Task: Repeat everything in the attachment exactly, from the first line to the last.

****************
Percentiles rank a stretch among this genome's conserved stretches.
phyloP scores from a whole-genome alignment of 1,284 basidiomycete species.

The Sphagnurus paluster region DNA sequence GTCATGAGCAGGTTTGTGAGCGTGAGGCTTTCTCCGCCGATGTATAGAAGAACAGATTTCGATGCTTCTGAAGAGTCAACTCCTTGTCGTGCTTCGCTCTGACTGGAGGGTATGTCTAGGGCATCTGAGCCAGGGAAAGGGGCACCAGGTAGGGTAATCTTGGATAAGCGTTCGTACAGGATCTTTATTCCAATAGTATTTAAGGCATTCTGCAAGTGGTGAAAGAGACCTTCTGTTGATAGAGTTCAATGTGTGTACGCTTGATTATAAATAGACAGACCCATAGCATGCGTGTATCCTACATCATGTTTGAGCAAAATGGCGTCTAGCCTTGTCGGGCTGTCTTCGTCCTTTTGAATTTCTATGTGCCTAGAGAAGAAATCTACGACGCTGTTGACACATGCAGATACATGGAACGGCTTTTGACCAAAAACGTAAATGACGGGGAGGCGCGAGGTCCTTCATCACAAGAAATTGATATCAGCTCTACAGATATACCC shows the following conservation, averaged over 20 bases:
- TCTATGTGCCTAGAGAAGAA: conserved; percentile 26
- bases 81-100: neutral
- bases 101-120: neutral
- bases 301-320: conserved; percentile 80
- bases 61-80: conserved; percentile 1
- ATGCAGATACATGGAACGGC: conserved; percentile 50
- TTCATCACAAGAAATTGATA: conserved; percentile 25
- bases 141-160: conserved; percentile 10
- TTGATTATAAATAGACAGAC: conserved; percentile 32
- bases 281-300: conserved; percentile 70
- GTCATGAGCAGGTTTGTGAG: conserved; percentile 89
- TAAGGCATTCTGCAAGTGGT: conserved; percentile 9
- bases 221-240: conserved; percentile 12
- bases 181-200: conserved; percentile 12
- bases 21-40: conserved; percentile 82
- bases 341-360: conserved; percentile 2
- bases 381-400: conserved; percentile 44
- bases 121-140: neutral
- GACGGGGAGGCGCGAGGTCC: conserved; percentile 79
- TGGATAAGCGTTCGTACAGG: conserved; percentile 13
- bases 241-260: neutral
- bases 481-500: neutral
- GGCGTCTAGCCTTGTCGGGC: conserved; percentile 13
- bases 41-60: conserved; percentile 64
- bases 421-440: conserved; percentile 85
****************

Percentiles rank a stretch among this genome's conserved stretches.
phyloP scores from a whole-genome alignment of 1,284 basidiomycete species.

The Sphagnurus paluster region DNA sequence GTCATGAGCAGGTTTGTGAGCGTGAGGCTTTCTCCGCCGATGTATAGAAGAACAGATTTCGATGCTTCTGAAGAGTCAACTCCTTGTCGTGCTTCGCTCTGACTGGAGGGTATGTCTAGGGCATCTGAGCCAGGGAAAGGGGCACCAGGTAGGGTAATCTTGGATAAGCGTTCGTACAGGATCTTTATTCCAATAGTATTTAAGGCATTCTGCAAGTGGTGAAAGAGACCTTCTGTTGATAGAGTTCAATGTGTGTACGCTTGATTATAAATAGACAGACCCATAGCATGCGTGTATCCTACATCATGTTTGAGCAAAATGGCGTCTAGCCTTGTCGGGCTGTCTTCGTCCTTTTGAATTTCTATGTGCCTAGAGAAGAAATCTACGACGCTGTTGACACATGCAGATACATGGAACGGCTTTTGACCAAAAACGTAAATGACGGGGAGGCGCGAGGTCCTTCATCACAAGAAATTGATATCAGCTCTACAGATATACCC shows the following conservation, averaged over 20 bases:
- TCTATGTGCCTAGAGAAGAA: conserved; percentile 26
- bases 81-100: neutral
- bases 101-120: neutral
- bases 301-320: conserved; percentile 80
- bases 61-80: conserved; percentile 1
- ATGCAGATACATGGAACGGC: conserved; percentile 50
- TTCATCACAAGAAATTGATA: conserved; percentile 25
- bases 141-160: conserved; percentile 10
- TTGATTATAAATAGACAGAC: conserved; percentile 32
- bases 281-300: conserved; percentile 70
- GTCATGAGCAGGTTTGTGAG: conserved; percentile 89
- TAAGGCATTCTGCAAGTGGT: conserved; percentile 9
- bases 221-240: conserved; percentile 12
- bases 181-200: conserved; percentile 12
- bases 21-40: conserved; percentile 82
- bases 341-360: conserved; percentile 2
- bases 381-400: conserved; percentile 44
- bases 121-140: neutral
- GACGGGGAGGCGCGAGGTCC: conserved; percentile 79
- TGGATAAGCGTTCGTACAGG: conserved; percentile 13
- bases 241-260: neutral
- bases 481-500: neutral
- GGCGTCTAGCCTTGTCGGGC: conserved; percentile 13
- bases 41-60: conserved; percentile 64
- bases 421-440: conserved; percentile 85